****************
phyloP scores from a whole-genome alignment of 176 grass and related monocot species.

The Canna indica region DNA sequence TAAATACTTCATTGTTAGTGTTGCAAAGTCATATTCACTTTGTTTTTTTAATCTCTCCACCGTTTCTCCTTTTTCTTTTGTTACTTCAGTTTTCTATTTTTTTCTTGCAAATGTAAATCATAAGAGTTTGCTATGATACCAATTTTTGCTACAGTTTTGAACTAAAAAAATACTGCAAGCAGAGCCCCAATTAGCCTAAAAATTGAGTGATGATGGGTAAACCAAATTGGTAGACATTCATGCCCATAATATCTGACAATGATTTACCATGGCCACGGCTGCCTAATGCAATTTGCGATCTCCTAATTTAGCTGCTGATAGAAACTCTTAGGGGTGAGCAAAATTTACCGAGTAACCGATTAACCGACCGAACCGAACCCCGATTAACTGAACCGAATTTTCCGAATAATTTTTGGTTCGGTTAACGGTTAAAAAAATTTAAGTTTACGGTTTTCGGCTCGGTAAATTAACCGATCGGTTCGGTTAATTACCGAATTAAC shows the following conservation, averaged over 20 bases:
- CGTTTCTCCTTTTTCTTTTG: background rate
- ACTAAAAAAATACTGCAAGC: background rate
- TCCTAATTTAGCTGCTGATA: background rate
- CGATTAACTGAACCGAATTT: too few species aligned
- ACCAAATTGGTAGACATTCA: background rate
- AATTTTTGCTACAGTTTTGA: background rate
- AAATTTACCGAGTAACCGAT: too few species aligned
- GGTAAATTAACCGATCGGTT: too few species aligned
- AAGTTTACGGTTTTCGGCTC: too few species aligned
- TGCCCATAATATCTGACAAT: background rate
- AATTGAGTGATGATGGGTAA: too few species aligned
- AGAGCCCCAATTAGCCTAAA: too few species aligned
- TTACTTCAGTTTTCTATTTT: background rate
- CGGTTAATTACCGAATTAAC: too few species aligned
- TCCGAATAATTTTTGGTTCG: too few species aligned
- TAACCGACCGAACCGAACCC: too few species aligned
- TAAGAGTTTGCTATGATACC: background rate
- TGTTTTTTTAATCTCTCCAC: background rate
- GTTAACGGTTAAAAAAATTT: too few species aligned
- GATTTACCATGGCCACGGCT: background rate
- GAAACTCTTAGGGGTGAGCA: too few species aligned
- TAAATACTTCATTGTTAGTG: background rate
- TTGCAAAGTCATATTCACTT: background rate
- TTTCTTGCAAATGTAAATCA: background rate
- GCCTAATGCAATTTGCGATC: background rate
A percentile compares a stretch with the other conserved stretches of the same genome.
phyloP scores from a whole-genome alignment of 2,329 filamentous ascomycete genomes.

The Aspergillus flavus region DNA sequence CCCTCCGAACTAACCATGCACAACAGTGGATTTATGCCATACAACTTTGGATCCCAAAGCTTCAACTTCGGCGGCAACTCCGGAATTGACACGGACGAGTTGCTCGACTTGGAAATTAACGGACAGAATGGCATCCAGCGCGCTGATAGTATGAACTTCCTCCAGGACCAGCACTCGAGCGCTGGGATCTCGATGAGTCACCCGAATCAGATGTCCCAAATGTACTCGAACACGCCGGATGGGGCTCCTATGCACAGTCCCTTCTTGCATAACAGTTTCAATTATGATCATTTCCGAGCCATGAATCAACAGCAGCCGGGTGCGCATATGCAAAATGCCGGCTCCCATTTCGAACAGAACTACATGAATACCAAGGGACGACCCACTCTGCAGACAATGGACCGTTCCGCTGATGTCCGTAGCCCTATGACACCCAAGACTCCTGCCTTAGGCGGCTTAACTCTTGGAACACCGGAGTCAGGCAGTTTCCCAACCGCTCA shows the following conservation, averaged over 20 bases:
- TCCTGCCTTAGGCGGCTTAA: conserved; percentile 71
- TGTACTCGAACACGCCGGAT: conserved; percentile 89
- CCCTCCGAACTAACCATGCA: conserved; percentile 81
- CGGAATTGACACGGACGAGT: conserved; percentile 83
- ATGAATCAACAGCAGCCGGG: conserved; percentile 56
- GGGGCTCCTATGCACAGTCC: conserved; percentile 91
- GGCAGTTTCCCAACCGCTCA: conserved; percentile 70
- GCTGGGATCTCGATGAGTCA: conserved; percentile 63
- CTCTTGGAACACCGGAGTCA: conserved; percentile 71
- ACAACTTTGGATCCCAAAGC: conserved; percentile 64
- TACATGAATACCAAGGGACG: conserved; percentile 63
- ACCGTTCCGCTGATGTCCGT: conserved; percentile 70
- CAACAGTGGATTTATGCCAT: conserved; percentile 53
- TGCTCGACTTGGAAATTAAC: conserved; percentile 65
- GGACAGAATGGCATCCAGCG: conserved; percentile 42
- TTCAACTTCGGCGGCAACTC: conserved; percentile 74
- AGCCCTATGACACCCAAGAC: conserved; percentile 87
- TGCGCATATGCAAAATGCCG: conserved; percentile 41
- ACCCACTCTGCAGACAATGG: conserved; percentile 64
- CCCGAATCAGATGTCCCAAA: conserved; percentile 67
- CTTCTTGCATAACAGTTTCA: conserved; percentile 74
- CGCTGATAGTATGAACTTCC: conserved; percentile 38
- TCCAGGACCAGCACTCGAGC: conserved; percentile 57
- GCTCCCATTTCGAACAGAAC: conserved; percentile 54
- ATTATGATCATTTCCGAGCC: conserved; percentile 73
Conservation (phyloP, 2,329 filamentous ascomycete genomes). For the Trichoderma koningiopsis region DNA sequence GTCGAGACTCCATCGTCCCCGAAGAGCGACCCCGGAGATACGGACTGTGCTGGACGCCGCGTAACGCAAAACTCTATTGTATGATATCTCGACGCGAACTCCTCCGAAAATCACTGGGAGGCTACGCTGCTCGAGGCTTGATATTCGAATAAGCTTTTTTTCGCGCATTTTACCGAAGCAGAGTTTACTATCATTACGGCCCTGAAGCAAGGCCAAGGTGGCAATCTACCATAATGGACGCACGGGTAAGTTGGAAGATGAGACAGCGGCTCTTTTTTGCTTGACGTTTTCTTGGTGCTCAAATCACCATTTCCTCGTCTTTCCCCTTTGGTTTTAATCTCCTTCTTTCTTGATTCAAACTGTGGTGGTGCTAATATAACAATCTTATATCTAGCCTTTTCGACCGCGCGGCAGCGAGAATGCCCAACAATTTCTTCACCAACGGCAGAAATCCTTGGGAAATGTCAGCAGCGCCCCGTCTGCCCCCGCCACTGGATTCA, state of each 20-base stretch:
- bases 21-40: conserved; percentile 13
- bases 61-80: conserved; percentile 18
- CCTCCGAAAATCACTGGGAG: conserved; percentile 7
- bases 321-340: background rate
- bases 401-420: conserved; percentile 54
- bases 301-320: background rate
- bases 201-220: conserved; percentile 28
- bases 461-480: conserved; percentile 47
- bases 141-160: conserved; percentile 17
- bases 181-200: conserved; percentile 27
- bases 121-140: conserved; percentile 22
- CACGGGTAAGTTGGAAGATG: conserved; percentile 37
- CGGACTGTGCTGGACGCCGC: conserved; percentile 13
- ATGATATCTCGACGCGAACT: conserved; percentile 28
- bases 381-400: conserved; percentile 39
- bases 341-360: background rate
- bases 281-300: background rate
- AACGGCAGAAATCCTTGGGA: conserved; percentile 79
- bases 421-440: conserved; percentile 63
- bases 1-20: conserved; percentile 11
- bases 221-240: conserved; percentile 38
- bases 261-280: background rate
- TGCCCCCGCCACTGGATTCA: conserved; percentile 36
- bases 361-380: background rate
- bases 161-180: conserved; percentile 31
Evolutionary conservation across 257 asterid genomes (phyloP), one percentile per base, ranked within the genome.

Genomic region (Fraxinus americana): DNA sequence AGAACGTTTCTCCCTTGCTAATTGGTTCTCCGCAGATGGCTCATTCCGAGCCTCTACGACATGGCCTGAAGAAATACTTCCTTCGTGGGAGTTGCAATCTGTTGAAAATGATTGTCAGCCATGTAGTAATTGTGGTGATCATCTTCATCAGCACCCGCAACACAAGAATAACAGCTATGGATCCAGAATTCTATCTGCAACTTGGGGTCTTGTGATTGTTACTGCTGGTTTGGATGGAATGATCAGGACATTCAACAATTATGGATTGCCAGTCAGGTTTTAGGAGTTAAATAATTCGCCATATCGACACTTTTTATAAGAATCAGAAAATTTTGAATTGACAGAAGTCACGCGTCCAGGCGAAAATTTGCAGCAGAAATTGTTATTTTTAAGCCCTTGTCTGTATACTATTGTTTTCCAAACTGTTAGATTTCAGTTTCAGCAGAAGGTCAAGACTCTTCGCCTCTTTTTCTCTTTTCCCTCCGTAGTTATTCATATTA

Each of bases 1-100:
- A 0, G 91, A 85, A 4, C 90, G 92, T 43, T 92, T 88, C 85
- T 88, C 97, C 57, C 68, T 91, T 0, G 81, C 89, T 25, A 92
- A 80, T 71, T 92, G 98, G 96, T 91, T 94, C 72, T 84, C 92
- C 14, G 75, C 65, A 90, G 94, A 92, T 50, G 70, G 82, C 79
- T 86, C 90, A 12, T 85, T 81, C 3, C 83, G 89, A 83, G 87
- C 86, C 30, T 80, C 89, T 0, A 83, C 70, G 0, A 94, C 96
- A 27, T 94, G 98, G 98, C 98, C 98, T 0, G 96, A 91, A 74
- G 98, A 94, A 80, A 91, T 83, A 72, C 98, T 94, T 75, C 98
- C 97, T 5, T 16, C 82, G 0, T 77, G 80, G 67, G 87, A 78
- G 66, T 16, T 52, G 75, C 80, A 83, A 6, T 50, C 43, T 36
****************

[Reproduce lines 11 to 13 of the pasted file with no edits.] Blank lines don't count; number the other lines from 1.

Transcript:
- AAGTTTACGGTTTTCGGCTC: too few species aligned
- TGCCCATAATATCTGACAAT: background rate
- AATTGAGTGATGATGGGTAA: too few species aligned